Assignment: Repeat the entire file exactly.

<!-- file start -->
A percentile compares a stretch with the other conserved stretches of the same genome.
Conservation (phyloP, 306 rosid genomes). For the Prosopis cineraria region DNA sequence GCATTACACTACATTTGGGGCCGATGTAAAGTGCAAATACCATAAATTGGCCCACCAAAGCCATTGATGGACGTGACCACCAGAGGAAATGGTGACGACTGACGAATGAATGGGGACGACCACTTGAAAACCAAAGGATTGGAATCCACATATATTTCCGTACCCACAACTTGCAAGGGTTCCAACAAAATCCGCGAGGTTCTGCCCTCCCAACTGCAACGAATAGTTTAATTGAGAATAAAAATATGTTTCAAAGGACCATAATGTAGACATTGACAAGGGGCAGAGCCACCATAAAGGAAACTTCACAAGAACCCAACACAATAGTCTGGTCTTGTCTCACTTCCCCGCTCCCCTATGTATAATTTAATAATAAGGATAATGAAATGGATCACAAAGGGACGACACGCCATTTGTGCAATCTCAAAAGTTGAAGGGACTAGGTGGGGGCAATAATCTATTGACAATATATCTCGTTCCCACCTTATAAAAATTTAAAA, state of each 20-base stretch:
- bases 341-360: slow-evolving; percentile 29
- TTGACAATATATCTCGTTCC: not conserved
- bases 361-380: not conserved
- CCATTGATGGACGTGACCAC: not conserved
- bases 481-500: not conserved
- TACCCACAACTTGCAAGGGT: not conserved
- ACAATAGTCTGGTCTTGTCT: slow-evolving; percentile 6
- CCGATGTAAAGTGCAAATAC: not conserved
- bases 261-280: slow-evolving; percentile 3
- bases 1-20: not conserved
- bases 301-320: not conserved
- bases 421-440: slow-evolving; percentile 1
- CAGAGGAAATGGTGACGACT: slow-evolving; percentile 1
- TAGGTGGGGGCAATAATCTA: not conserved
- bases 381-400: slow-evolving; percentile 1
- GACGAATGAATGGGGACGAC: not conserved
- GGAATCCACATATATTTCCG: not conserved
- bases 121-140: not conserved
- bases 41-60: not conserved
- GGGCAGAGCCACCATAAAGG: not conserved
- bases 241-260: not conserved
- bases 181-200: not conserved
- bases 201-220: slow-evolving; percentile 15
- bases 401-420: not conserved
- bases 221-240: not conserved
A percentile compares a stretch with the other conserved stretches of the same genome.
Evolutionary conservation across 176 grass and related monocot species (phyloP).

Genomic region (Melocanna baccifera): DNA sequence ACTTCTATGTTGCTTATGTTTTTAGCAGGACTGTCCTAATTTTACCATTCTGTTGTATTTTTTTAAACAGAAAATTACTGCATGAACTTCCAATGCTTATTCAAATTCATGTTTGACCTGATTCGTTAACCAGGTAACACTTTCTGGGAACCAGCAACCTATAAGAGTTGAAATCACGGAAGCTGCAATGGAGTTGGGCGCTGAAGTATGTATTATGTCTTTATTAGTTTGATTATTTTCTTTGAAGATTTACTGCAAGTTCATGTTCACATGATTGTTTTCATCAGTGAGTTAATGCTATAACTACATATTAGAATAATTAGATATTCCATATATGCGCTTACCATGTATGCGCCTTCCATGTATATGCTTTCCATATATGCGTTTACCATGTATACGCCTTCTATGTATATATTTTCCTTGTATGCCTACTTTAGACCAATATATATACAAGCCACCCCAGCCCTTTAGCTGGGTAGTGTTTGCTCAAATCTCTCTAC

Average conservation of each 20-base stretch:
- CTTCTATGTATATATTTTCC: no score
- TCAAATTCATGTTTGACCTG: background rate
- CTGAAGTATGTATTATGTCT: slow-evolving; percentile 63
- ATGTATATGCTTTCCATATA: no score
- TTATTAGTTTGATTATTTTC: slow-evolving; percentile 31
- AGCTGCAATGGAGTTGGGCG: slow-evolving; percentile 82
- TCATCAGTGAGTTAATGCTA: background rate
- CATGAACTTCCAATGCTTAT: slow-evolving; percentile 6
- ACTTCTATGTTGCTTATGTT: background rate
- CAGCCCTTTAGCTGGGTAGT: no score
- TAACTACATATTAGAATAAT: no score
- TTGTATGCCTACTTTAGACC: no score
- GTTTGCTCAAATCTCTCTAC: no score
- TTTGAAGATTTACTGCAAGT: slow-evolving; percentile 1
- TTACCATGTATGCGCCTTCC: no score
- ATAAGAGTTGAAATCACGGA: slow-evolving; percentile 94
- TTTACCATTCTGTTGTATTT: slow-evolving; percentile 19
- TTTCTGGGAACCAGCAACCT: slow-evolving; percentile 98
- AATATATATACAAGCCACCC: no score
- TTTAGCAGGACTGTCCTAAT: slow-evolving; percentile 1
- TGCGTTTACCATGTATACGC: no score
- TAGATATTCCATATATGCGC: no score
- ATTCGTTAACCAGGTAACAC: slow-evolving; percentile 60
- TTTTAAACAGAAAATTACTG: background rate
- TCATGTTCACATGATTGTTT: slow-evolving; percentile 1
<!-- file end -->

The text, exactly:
A percentile compares a stretch with the other conserved stretches of the same genome.
Conservation (phyloP, 306 rosid genomes). For the Prosopis cineraria region DNA sequence GCATTACACTACATTTGGGGCCGATGTAAAGTGCAAATACCATAAATTGGCCCACCAAAGCCATTGATGGACGTGACCACCAGAGGAAATGGTGACGACTGACGAATGAATGGGGACGACCACTTGAAAACCAAAGGATTGGAATCCACATATATTTCCGTACCCACAACTTGCAAGGGTTCCAACAAAATCCGCGAGGTTCTGCCCTCCCAACTGCAACGAATAGTTTAATTGAGAATAAAAATATGTTTCAAAGGACCATAATGTAGACATTGACAAGGGGCAGAGCCACCATAAAGGAAACTTCACAAGAACCCAACACAATAGTCTGGTCTTGTCTCACTTCCCCGCTCCCCTATGTATAATTTAATAATAAGGATAATGAAATGGATCACAAAGGGACGACACGCCATTTGTGCAATCTCAAAAGTTGAAGGGACTAGGTGGGGGCAATAATCTATTGACAATATATCTCGTTCCCACCTTATAAAAATTTAAAA, state of each 20-base stretch:
- bases 341-360: slow-evolving; percentile 29
- TTGACAATATATCTCGTTCC: not conserved
- bases 361-380: not conserved
- CCATTGATGGACGTGACCAC: not conserved
- bases 481-500: not conserved
- TACCCACAACTTGCAAGGGT: not conserved
- ACAATAGTCTGGTCTTGTCT: slow-evolving; percentile 6
- CCGATGTAAAGTGCAAATAC: not conserved
- bases 261-280: slow-evolving; percentile 3
- bases 1-20: not conserved
- bases 301-320: not conserved
- bases 421-440: slow-evolving; percentile 1
- CAGAGGAAATGGTGACGACT: slow-evolving; percentile 1
- TAGGTGGGGGCAATAATCTA: not conserved
- bases 381-400: slow-evolving; percentile 1
- GACGAATGAATGGGGACGAC: not conserved
- GGAATCCACATATATTTCCG: not conserved
- bases 121-140: not conserved
- bases 41-60: not conserved
- GGGCAGAGCCACCATAAAGG: not conserved
- bases 241-260: not conserved
- bases 181-200: not conserved
- bases 201-220: slow-evolving; percentile 15
- bases 401-420: not conserved
- bases 221-240: not conserved
A percentile compares a stretch with the other conserved stretches of the same genome.
Evolutionary conservation across 176 grass and related monocot species (phyloP).

Genomic region (Melocanna baccifera): DNA sequence ACTTCTATGTTGCTTATGTTTTTAGCAGGACTGTCCTAATTTTACCATTCTGTTGTATTTTTTTAAACAGAAAATTACTGCATGAACTTCCAATGCTTATTCAAATTCATGTTTGACCTGATTCGTTAACCAGGTAACACTTTCTGGGAACCAGCAACCTATAAGAGTTGAAATCACGGAAGCTGCAATGGAGTTGGGCGCTGAAGTATGTATTATGTCTTTATTAGTTTGATTATTTTCTTTGAAGATTTACTGCAAGTTCATGTTCACATGATTGTTTTCATCAGTGAGTTAATGCTATAACTACATATTAGAATAATTAGATATTCCATATATGCGCTTACCATGTATGCGCCTTCCATGTATATGCTTTCCATATATGCGTTTACCATGTATACGCCTTCTATGTATATATTTTCCTTGTATGCCTACTTTAGACCAATATATATACAAGCCACCCCAGCCCTTTAGCTGGGTAGTGTTTGCTCAAATCTCTCTAC

Average conservation of each 20-base stretch:
- CTTCTATGTATATATTTTCC: no score
- TCAAATTCATGTTTGACCTG: background rate
- CTGAAGTATGTATTATGTCT: slow-evolving; percentile 63
- ATGTATATGCTTTCCATATA: no score
- TTATTAGTTTGATTATTTTC: slow-evolving; percentile 31
- AGCTGCAATGGAGTTGGGCG: slow-evolving; percentile 82
- TCATCAGTGAGTTAATGCTA: background rate
- CATGAACTTCCAATGCTTAT: slow-evolving; percentile 6
- ACTTCTATGTTGCTTATGTT: background rate
- CAGCCCTTTAGCTGGGTAGT: no score
- TAACTACATATTAGAATAAT: no score
- TTGTATGCCTACTTTAGACC: no score
- GTTTGCTCAAATCTCTCTAC: no score
- TTTGAAGATTTACTGCAAGT: slow-evolving; percentile 1
- TTACCATGTATGCGCCTTCC: no score
- ATAAGAGTTGAAATCACGGA: slow-evolving; percentile 94
- TTTACCATTCTGTTGTATTT: slow-evolving; percentile 19
- TTTCTGGGAACCAGCAACCT: slow-evolving; percentile 98
- AATATATATACAAGCCACCC: no score
- TTTAGCAGGACTGTCCTAAT: slow-evolving; percentile 1
- TGCGTTTACCATGTATACGC: no score
- TAGATATTCCATATATGCGC: no score
- ATTCGTTAACCAGGTAACAC: slow-evolving; percentile 60
- TTTTAAACAGAAAATTACTG: background rate
- TCATGTTCACATGATTGTTT: slow-evolving; percentile 1